With just £15 between the two Mi A2 models you probably wouldn’t expect many features to differentiate them, but you would be surprised. This can be explained by the fact these two phones were not designed as a pair, they are simply Android One versions of two other phones made by Xiaomi: the Mi 6X and Redmi 6 Pro. In China they’re not even in the same product line, with Redmi being the company’s budget series, and really they are nothing alike.
At first glance they look similar, with a raised dual-lens camera and fingerprint sensor at the rear, slim bezels and similar curves, but that’s just the Mi branding. When you’ll look closer you’ll notice many more differences.
Let’s start with the screen notch which, bizarrely, is found on the cheaper Lite model rather than the standard Mi A2. The concept of a screen notch is growing on us, thanks to the Mi 8. Because it’s a relatively new thing in the smartphone world it allows cheaper phones to look current and trendy. But given the choice we’d still rather have no notch and a slimmed-down top bezel.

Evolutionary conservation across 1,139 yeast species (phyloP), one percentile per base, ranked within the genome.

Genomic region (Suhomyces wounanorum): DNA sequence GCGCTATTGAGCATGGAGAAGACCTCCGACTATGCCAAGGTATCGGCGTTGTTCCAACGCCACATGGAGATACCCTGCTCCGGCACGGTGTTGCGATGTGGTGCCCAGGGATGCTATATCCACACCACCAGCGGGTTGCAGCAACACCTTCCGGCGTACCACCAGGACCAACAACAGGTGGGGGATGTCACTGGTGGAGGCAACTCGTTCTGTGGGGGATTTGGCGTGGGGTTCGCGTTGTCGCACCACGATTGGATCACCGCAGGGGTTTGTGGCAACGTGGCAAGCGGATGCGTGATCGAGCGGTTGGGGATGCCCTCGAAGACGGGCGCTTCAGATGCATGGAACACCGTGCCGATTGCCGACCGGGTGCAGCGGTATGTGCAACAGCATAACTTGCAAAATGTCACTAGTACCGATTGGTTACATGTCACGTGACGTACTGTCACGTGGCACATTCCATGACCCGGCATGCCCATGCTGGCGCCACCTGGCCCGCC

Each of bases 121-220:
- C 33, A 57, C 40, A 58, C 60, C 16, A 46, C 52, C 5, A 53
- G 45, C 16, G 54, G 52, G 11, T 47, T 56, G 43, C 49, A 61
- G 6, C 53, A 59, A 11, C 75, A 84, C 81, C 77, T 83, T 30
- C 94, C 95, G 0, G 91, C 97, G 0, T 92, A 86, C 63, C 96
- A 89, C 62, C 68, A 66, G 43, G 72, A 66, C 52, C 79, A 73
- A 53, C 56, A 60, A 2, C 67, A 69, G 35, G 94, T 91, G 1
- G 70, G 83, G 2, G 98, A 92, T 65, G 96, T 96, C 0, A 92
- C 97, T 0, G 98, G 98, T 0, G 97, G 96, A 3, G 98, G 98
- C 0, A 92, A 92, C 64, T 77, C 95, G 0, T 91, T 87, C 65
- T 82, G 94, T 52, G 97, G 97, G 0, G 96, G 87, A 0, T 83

That’s exactly what you get here with the Mi A2. Its bezels are not as slim as what you might find on Samsung Galaxy or LG G-series flagships, for example, but combined with an 18:9 display they lend that same all-screen look that is sought after by phone buyers right now.
Another obvious difference is found at the rear. On the Lite model you’ll find plastic end caps on an otherwise full metal jacket, but the Mi A2 does away with these in favour of a unibody metal design and unobtrusive antenna lines running top and bottom.
You can’t easily tell by looking, but the camera lenses visible here have also been boosted, from 12Mp + 5Mp on the Lite to 12Mp + 20Mp on the A2. And round the front the Mi A2 has a second 20Mp selfie camera where the Lite has just 5Mp.